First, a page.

Moonfish is First Fully Warm-Blooded Fish

The moonfish, which is also known as the opah, is the first warm-blooded fish that has been found, according to a new study that has been published in the journal Science. The moonfish are high performance predators that have very good vision, quick reactions, quick swim speeds, and also have high stamina. Since researchers have finally been able to reach the conclusion that the moonfish is the first warm-blooded fish, it helps explain some of the great qualities of this creature. Since this fish has a very warm body, it ends up being one of the most active predators out there in the water, and it is not sluggish like other fish in the cold waters.

opah

Owyn Snodgrass had collected samples of the gill tissue on an opah, which led to colleague Nicholas Wegner becoming interested in the fish, and Wegner is the lead author of the new study. Wenger is a fisheries biologist as NOAA Fisheries’ Southwest Fisheries Science Center. Wegner noted how the tissue of the opah had blood vessels, which help carry the warm blood into the gills of the fish. The blood vessels would end up carrying cold blood back to the core of the body after absorbing the oxygen from the water, which is called a counter-current heat exchange. The warm blood will leave the body core of the fish, which then helps the cold blood that is returning from the gills where oxygen is absorbed heat back up.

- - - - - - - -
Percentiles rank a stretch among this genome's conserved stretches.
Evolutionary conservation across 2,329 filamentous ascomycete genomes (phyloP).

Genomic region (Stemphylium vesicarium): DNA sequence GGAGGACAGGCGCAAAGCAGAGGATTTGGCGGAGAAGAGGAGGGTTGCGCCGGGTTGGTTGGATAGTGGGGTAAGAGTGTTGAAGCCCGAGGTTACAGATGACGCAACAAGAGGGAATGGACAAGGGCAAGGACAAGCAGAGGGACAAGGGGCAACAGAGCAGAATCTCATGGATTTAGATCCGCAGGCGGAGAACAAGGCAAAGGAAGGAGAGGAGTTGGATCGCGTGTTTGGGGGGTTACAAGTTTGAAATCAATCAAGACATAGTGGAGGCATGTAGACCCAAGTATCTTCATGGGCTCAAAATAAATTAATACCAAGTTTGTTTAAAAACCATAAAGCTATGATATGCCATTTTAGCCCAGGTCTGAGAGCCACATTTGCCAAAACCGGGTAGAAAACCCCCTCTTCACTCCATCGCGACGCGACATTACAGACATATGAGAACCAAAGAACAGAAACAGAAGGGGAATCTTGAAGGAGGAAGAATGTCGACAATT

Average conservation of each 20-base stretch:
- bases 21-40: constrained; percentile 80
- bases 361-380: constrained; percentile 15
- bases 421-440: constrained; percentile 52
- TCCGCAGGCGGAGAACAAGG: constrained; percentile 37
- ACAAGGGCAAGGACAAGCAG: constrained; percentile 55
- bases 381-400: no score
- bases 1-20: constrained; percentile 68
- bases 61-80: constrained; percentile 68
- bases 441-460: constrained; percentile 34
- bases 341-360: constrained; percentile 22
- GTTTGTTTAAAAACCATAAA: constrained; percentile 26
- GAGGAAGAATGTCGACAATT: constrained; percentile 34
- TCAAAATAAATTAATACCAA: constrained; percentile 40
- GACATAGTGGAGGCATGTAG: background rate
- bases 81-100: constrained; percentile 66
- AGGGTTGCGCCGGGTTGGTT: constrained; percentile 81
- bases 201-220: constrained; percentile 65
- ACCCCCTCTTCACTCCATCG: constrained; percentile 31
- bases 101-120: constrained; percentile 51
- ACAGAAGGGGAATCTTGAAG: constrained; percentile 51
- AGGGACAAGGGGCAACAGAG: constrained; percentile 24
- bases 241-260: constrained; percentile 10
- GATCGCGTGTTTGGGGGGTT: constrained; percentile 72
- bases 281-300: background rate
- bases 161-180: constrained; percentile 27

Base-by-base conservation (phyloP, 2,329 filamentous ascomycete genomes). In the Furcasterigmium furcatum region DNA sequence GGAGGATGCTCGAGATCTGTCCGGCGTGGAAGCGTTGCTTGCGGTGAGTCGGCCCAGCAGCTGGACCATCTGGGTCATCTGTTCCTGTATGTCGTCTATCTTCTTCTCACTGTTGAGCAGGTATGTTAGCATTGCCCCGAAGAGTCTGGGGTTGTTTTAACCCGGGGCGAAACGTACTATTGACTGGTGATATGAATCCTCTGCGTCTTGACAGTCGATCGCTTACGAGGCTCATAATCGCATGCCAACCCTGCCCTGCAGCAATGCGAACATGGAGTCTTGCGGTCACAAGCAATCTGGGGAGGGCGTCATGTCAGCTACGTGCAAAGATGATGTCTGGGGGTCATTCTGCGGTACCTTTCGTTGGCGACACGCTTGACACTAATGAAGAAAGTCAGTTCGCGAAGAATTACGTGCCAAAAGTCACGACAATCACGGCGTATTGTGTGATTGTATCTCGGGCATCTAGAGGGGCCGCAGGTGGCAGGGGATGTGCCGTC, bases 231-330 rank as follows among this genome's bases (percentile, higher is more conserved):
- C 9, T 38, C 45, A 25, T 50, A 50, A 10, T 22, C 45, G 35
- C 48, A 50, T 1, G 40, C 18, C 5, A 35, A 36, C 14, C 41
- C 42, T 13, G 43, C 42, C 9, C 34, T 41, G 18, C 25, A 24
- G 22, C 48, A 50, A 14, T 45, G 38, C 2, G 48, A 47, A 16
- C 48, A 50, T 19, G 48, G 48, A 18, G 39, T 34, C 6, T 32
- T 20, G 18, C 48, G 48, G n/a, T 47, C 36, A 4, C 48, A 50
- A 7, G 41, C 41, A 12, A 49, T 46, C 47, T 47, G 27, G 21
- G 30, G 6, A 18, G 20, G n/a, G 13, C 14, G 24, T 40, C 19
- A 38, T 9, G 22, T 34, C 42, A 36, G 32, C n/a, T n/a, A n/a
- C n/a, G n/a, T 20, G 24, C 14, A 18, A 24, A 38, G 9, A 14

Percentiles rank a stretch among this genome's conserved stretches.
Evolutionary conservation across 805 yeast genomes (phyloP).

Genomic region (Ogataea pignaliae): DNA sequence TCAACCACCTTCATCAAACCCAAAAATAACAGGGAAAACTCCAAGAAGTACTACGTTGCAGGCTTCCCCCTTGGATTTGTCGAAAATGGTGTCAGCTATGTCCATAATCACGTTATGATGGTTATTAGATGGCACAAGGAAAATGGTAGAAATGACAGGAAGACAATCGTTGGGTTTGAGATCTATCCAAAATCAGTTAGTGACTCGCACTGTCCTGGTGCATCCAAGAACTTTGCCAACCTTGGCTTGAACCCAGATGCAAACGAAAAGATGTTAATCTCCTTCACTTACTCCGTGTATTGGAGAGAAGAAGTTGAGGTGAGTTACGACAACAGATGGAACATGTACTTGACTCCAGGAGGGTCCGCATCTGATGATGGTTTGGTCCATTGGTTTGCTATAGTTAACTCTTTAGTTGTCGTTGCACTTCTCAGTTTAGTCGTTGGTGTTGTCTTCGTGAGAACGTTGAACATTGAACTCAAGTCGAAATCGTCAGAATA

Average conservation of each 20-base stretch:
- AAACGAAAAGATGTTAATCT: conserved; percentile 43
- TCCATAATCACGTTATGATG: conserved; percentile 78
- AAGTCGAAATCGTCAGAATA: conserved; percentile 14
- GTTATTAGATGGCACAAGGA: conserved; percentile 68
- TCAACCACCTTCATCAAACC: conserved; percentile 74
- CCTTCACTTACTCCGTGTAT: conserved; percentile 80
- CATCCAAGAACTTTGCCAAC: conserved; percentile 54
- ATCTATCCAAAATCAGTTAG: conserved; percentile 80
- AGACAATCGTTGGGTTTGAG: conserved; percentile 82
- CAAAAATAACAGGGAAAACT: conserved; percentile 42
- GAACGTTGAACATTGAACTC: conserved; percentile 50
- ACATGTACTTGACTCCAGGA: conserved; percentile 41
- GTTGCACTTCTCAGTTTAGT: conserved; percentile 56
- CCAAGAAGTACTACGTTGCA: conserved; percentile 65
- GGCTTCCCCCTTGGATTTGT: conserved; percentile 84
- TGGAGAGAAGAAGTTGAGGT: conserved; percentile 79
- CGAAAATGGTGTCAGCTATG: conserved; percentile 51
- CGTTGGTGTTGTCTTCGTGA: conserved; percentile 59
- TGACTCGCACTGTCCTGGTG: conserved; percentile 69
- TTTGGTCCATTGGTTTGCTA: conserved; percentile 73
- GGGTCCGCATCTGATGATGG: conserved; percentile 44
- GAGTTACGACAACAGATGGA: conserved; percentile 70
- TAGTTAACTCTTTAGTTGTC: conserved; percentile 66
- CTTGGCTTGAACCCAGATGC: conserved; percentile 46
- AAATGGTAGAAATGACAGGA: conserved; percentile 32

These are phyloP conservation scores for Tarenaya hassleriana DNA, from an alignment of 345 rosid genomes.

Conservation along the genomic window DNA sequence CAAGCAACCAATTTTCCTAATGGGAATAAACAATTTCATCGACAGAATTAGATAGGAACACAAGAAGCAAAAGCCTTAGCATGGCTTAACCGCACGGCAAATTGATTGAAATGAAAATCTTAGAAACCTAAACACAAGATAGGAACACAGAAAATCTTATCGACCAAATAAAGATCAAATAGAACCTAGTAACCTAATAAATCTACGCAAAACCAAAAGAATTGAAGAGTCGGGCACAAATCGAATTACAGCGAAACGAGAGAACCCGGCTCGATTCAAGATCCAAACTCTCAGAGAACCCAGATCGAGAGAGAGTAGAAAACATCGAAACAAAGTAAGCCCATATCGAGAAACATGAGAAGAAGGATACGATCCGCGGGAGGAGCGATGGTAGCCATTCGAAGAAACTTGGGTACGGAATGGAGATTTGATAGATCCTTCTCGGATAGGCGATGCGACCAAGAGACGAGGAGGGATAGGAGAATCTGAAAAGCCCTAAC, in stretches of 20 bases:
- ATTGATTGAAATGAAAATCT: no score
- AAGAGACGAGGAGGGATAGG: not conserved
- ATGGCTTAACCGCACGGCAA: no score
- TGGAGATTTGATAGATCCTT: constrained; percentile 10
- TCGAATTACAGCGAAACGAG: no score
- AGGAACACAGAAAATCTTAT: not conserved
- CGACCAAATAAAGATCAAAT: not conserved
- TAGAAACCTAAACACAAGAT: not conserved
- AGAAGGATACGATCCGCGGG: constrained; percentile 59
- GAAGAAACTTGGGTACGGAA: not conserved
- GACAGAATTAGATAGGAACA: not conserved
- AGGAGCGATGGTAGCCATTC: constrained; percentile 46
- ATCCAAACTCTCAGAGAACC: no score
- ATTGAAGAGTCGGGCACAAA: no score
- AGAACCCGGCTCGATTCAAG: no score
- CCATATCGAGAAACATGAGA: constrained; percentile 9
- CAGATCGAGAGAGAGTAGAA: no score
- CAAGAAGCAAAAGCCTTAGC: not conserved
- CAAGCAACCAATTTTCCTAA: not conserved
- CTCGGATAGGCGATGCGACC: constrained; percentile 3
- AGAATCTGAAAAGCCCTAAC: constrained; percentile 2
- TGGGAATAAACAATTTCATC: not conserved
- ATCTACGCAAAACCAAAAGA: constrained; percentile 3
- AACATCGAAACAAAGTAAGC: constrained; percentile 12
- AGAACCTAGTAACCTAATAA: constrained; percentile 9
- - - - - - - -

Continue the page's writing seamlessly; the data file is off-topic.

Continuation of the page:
You might have never heard of the opah before, since it lives about 1,000 feet below the surface of the ocean, which means it is very cold and dark down there, and that has hindered scientists ability to discover the first warm-blood fish until now. The opah flaps its fins in order to generate body heat, but the flapping of the fins also helps the metabolism of the fish increase, as well as helps increase reaction time and movement. The body temperature of an opah is about 41 degrees Fahrenheit more than the surrounding water, which is huge considering that the fish lives in a cold environment all of the time. Wegner said that the gills of an opah are so different from other fish, and that this was the first time something like counter-current heat exchange has been discovered in the gills.

While a lot of other fish have minimal areas where there is warm blood running through, such as the tuna fish, this is the first time that a fish has been studied and showed to be completely warm-blooded. Since this is the first warm-blooded fish to have been found, researchers are hoping that it will help step up efforts to save these fish from becoming seafood. Opah are usually caught off the coast of Hawaii and are popular in the seafood markets, but since we know now that opah are a one-of-a-kind fish, the goal is to get them off of our plates, and keep them in the environment they inhabit. It is important that we keep this fish healthy due to it being so unique, and it likely plays a huge role in the ecosystem underwater. Researchers also want to begin learning more about this fish, since it officially is the first and only known warm-blooded fish out there. This is a huge scientific breakthrough because it’s likely there are more fish in the ocean that are warm-blooded 100 percent, and this could help lead to more discoveries of other species of fish.


 

 

 


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Jeanne Rose
Jeanne Rose lives in Cincinnati, Ohio, and has been a freelance writer since 2010. She took Allied Health in vocational school where she earned her CNA/PCA, and worked in a hospital for 3 years. Jeanne enjoys writing about science, health, politics, business, and other topics as well.

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